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Archived: The Old Rectory Inadequate

The provider of this service changed - see old profile

Inspection Summary


Overall summary & rating

Inadequate

Updated 21 September 2016

The Old Rectory is a care home that provides accommodation and personal care for up to 60 older people including care and support for people living with a diagnosed dementia. There were 41 people in the service when we inspected on 14 and 18 July 2016. This was an unannounced inspection.

The registered manager was on leave at the time of inspection and an interim manager was in post. A registered manager is a person who has registered with the Care Quality Commission to manage the service. Like registered providers, they are ‘registered persons’. Registered persons have legal responsibility for meeting the requirements in the Health and Social Care Act 2008 and associated Regulations about how the service is run.

There was not a culture in the service which promoted a holistic approach to people’s care to ensure all physical, mental and emotional needs were being met. Robust and sustainable audit and monitoring systems were not in place to ensure that the quality of care was consistently assessed, monitored and improved

Quality assurance systems had failed to identify the issues we identified during our inspection. The provider had failed to demonstrate that there were sufficient financial or practical resources to drive forward improvements and for these to be sustained.

There were not enough staff on duty to meet people’s care and support needs. People told us that they often had to wait for assistance when using their call bell. There were a high incidence of falls in the service and we were concerned that at times this was due to a lack of staff being available.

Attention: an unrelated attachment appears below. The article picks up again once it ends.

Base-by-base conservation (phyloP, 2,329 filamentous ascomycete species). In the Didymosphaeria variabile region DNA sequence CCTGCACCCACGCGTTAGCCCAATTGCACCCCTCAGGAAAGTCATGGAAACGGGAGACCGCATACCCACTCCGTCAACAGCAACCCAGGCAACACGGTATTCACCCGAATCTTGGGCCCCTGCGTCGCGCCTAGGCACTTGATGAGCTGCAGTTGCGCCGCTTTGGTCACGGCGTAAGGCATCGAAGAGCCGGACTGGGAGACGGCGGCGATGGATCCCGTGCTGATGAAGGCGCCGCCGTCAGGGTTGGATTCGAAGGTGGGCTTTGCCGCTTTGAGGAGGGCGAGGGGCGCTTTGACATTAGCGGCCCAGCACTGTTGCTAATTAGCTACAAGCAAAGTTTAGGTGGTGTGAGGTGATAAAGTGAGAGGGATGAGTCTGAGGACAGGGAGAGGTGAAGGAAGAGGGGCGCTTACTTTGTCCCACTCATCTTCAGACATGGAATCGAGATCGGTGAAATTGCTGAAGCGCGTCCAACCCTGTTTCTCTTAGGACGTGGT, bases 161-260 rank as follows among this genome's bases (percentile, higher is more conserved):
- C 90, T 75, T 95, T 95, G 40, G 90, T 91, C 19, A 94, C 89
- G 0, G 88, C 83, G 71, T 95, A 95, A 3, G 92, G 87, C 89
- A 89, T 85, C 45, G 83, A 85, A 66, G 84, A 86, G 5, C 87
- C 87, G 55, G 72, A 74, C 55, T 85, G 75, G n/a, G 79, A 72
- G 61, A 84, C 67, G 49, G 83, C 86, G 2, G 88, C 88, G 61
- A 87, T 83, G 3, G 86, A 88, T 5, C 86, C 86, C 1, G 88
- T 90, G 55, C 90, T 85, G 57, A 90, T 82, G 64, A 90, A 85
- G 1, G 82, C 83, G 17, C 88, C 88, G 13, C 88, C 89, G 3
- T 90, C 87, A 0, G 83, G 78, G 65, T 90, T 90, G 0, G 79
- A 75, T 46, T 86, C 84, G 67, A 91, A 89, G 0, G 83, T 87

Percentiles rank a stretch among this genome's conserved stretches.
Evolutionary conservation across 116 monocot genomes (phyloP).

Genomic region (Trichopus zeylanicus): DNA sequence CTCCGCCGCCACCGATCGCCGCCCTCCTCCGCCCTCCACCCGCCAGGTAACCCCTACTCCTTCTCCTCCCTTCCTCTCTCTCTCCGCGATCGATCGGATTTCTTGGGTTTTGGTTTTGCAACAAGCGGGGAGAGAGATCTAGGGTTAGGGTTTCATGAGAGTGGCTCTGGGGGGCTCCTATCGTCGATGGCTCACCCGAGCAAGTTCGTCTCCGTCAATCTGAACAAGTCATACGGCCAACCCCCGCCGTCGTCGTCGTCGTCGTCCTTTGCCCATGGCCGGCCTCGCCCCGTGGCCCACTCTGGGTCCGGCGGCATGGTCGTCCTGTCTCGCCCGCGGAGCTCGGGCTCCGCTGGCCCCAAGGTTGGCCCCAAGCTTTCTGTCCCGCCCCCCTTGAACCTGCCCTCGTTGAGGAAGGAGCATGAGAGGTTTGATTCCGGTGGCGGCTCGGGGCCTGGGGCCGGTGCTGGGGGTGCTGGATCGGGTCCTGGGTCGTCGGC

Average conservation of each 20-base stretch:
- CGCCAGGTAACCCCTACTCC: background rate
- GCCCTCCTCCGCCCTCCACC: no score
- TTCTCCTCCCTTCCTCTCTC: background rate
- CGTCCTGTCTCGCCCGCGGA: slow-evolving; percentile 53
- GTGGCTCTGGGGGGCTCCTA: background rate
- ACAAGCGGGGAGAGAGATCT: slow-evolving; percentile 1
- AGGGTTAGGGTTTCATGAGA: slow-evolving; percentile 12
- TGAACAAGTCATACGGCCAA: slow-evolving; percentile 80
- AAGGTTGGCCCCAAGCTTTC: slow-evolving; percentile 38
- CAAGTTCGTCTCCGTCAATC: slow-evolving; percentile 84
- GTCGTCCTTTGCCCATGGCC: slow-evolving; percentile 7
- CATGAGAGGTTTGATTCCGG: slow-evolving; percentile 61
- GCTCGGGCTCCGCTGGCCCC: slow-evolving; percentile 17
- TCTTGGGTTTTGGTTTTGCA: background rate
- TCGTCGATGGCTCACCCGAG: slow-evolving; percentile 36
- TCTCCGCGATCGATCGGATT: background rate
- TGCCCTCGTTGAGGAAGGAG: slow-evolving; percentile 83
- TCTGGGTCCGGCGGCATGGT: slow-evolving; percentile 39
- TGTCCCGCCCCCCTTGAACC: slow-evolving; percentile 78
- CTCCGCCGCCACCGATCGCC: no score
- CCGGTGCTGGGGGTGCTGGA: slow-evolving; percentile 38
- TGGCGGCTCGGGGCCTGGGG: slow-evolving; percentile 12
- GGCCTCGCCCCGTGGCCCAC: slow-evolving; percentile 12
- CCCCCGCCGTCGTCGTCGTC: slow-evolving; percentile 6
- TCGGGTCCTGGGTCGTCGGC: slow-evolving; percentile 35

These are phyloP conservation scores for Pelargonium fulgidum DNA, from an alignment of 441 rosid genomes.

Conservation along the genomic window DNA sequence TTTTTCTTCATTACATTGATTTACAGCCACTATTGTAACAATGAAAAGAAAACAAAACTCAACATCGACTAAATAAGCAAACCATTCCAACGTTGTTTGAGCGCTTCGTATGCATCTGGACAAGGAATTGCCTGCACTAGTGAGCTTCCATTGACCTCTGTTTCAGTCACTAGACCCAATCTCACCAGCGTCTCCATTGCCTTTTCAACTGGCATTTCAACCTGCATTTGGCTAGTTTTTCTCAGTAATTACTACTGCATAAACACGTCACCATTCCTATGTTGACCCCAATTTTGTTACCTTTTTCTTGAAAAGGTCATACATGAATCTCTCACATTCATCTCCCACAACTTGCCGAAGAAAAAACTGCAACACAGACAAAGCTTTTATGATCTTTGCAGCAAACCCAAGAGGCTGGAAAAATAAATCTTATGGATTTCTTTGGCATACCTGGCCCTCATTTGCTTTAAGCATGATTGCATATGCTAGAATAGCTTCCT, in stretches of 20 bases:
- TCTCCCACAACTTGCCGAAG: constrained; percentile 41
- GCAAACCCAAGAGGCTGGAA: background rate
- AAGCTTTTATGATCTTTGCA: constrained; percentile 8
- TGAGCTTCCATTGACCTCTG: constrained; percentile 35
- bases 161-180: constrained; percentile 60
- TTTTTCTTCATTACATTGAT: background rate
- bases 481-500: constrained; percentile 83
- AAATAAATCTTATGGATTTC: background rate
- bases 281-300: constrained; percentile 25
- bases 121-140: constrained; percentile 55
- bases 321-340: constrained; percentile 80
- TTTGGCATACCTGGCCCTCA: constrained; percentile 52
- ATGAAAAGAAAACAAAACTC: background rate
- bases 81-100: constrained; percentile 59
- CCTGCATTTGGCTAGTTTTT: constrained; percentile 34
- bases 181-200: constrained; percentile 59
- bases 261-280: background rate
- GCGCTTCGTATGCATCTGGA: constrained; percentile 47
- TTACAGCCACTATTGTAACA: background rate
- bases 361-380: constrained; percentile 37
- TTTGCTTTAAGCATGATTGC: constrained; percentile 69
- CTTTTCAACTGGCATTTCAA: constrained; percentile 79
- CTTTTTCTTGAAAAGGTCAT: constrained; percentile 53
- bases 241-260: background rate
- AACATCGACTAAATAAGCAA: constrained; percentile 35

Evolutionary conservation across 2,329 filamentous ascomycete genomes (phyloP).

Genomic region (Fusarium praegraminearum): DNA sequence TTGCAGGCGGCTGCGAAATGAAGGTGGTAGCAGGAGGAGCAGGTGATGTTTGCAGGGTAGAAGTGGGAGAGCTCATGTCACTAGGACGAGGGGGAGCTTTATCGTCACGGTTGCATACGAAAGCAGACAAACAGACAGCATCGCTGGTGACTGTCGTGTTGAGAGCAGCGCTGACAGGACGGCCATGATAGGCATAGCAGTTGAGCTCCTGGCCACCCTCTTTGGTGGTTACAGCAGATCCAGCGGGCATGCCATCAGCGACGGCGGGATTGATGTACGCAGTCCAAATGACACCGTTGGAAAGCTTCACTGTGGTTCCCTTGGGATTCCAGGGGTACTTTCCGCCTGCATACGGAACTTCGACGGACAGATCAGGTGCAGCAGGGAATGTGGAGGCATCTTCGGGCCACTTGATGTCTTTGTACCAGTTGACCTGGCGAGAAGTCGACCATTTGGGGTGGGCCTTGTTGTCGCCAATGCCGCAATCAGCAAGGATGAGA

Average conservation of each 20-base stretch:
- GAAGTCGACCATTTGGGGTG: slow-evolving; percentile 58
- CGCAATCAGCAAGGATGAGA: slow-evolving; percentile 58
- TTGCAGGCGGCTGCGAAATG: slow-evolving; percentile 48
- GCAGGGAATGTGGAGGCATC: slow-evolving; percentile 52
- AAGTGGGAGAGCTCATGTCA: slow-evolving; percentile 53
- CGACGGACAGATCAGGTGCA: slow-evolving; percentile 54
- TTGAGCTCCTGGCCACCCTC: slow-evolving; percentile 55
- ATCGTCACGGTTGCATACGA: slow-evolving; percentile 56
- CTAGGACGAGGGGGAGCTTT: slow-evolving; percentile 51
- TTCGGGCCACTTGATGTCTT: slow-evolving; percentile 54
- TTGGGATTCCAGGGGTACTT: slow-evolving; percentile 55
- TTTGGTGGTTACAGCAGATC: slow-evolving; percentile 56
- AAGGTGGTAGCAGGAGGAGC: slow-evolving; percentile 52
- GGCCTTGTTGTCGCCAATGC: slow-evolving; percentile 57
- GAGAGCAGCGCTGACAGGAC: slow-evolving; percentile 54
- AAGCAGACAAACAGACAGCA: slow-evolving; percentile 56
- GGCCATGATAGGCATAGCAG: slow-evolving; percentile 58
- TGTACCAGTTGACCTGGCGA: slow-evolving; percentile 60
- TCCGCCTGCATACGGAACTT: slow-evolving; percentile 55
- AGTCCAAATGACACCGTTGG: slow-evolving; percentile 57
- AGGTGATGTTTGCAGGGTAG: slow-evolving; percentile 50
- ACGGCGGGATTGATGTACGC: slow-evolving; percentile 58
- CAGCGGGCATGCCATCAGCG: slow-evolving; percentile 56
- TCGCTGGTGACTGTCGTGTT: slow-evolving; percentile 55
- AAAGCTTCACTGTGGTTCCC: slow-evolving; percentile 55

People were at risk due to poor monitoring of environmental factors and essential maintenance not taking place when needed. Risks to people injuring themselves or others were not always appropriately managed.

People’s medicines were not being managed effectively to protect them from the associated risks of not receiving prescribed medicines. Staff had not been proactive in seeking professional advice when there were concerns relating to peoples medicines.

The provider had not ensured the service was being run in a manner that promoted a caring and respectful culture. Although staff were attentive and caring in their interactions with people, they were not supporting people in a consistent and planned way.

Staff had not always taken appropriate action to protect people who had conditions which may put them at risk. They did not always respond appropriately and in a timely manner to all of people’s needs.

Care plans were lacking in information to assist staff in meeting the specific needs of people living with dementia. There was little detail to guide staff how to support people with the things that interest them, details of social activities they enjoyed or details of their life history and people of importance to them.